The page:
(l to r.) The logo of the Boardwalk Pizza company, based in Florida, and the official insignia of the Garden State Parkway. The N.J. Turnpike Authority is suing Boardwalk Pizza alleging infringement of the logo.
(l to r.) The logo of the Boardwalk Pizza company, based in Florida, and the official insignia of the Garden State Parkway. The N.J. Turnpike Authority is suing Boardwalk Pizza alleging infringement of the logo. ()

The New Jersey Turnpike Authority has filed suit in federal court against a Florida restaurant franchise with a New Jersey theme, claiming its yellow-and-green logo infringes the agency’s service mark for the Garden State Parkway.

Jersey Boardwalk Pizza Co. advertises “‘authentic Italian food from Jersey,’” but its logo is likely to create the impression that its two Florida restaurants are connected to the plaintiff, according to the suit, which was filed July 21 in the U.S. District Court for the District of New Jersey.

The Garden State Parkway’s emblem features an outline of the state against concentric green and yellow circles. The restaurant’s logo has an identical color scheme and includes the same circles and outline of the state, with the addition of the name “Jersey Boardwalk Pizza Co.” and the words “Subs, Cheesesteaks, Pasta,” according to the suit.

Besides using the logo at its restaurants in Islamorada and Tavernier, Fla., the defendants sell merchandise with the logo on its website, the suit says.

And the defendants have advertised the intention to sell franchises up and down the East Coast, including in New Jersey, according to the suit.

The defendants in the suit are Jersey Boardwalk Franchising, Jersey Boardwalk Pizza Corp. and Boardwalk Pizza.

The Turnpike Authority’s lawyer sent a cease-and-desist letter to the restaurant owners April 16, and on April 30, the defendants filed a service mark application for their logo, the suit says.

The Turnpike Authority brings claims for service mark infringement, unfair competition under Section 43(a) of the Lanham Act, federal service mark dilution, common-law service mark infringement and unfair competition, and unfair competition under N.J.S.A. 56:4-1. The suit seeks an injunction against infringing activities, compensatory and treble damages. The plaintiffs also want the defendants to turn over all merchandise printed with the logo, as well as molds or plates used to reproduce the logo.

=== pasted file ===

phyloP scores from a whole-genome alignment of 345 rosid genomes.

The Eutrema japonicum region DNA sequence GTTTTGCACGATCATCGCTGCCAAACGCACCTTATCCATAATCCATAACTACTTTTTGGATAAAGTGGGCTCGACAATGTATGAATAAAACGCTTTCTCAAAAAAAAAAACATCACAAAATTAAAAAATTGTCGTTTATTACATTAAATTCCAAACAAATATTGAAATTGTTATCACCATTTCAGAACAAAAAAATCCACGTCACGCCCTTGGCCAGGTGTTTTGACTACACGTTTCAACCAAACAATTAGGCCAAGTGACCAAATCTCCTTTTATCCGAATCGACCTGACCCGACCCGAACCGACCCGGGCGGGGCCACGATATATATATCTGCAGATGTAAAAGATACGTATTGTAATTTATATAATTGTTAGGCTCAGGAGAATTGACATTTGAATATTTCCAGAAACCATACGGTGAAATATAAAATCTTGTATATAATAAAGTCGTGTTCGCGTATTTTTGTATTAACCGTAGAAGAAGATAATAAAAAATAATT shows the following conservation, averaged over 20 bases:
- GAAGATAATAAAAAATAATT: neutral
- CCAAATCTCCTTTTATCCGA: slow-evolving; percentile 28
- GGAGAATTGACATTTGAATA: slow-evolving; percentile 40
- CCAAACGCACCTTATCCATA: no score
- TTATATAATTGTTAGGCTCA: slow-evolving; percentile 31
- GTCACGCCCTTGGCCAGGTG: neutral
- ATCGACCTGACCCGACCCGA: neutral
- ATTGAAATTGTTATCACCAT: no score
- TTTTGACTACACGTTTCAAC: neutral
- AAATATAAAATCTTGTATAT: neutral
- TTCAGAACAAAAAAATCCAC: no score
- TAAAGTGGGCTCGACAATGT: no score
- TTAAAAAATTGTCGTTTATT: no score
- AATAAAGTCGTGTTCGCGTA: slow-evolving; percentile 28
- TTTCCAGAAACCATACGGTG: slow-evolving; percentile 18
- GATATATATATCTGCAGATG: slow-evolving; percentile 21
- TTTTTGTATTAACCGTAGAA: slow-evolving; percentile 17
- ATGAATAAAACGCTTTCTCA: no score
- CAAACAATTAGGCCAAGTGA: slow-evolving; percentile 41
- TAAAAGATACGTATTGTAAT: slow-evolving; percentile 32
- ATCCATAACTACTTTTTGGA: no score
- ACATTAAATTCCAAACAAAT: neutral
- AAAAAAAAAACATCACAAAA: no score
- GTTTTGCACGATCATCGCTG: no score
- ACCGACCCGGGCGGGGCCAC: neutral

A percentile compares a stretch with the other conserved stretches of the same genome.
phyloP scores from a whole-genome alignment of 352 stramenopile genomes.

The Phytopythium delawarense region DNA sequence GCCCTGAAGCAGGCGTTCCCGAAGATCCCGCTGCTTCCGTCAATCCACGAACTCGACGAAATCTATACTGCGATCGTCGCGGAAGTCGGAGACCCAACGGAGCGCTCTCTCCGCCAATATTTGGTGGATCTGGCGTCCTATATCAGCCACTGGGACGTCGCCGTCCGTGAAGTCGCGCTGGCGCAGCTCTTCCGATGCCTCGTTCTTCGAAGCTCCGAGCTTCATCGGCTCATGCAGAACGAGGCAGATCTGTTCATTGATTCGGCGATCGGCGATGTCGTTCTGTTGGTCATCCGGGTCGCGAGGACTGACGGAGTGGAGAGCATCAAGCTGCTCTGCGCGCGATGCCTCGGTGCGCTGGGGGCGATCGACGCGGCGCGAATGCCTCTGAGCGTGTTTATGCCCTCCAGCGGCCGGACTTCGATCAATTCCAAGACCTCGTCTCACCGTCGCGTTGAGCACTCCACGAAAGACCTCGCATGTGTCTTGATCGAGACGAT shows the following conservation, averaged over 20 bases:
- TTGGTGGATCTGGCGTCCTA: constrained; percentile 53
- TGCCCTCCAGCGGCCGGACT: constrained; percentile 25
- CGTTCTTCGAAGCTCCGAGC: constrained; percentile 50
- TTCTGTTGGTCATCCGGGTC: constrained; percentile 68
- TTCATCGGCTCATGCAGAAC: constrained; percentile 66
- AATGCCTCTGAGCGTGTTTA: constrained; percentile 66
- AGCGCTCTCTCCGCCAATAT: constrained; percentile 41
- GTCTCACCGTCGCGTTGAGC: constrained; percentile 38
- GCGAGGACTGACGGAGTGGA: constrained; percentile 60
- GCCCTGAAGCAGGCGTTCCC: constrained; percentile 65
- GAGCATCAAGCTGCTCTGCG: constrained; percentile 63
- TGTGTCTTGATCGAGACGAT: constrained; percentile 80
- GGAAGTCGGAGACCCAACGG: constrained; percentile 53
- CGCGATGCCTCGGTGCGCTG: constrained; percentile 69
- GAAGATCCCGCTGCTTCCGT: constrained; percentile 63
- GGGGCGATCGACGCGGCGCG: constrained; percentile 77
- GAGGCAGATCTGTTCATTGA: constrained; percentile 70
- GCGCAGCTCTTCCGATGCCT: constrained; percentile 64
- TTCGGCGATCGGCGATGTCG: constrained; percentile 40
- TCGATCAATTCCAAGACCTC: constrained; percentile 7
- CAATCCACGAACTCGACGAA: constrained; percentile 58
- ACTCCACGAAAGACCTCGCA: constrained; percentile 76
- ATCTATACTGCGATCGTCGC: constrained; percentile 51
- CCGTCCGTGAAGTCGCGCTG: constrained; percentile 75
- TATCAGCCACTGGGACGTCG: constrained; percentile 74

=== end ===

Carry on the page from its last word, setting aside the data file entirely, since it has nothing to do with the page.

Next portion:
The plaintiffs are also seeking to have the defendants surrender the service mark registration it obtained, since they applied for the mark after the plaintiffs accused them of infringement.

Counsel for the defendants, Justin Klein of Marks & Klein in Red Bank, N.J., said the restaurant logo is non-infringing. Klein said it’s “unfortunate that the Turnpike Authority decided to pick on this business. Obviously we would like to see them spending more time being more productive, helping citizens have a good ride.”

Klein also said similar suits by government entities seeking to halt use of their intellectual property by private businesses have been dismissed.

On May 29, U.S. District Judge Kevin McNulty of the District of New Jersey ruled in Renna v. County of Union that Union County, N.J., had no trademark rights to the county seal and had no grounds to prevent a local activist from using the seal on her public access cable television show.

Peter Nussbaum and Ronald Israel of Wolff & Samson in West Orange, N.J., who represent the Turnpike Authority, said the present case was different from the one involving Union County because the Parkway logo was used to promote the roadway.

Nussbaum said in the April 16 cease-and-desist letter that the Garden State Parkway logo has been in use since 1956. The New Jersey Turnpike Authority, which operates the Parkway, “has invested a substantial amount of time, money and other resources advertising, promoting, marketing and publicizing its services provided under the Garden State Parkway logo mark,” the letter said.

In an April 24 response, defense counsel JoyAnn Kenny of Marks & Klein said Jersey Boardwalk Pizza’s logo could not be considered infringing because it conducts business 1,300 miles away from New Jersey and because no one would confuse a restaurant with a government agency that maintains roads.

Kenny said the Garden State Parkway mark is “unpoliced” and that use of the mark and variations on the mark by commercial enterprises are “rampant.” She said the authority’s pursuit of the matter was “an unnecessary, fruitless and unwarranted waste of public resources.”

Nussbaum said in a reply letter dated May 15 that infringing uses of the Garden State Parkway logo were in fact policed, although such actions were not reported in the media. He disputed Kenny’s claim that the suit was an improper use of public resources, adding that the defendant’s willful adoption of a logo “designed to trade off our client’s well-established goodwill” left the Turnpike Authority no choice but to enforce its trademark rights.

Also in the letter, Nussbaum disputed the claim that differences between the goods and services offered by the plaintiff and defendants would demonstrate that the similar logos would not confuse the public. Because there are many service areas along the Garden State Parkway that include restaurants, and many of those restaurants serve pizza, “consumers who encounter your client’s mark as used in connection with its restaurant services will mistakenly assume that your client’s use of the mark is authorized by NJTA and/or that the food items served at your client’s restaurant are associated with the food served at the restaurants located in the services areas on the Garden State Parkway.”

Contact the reporter at ctoutant@alm.com.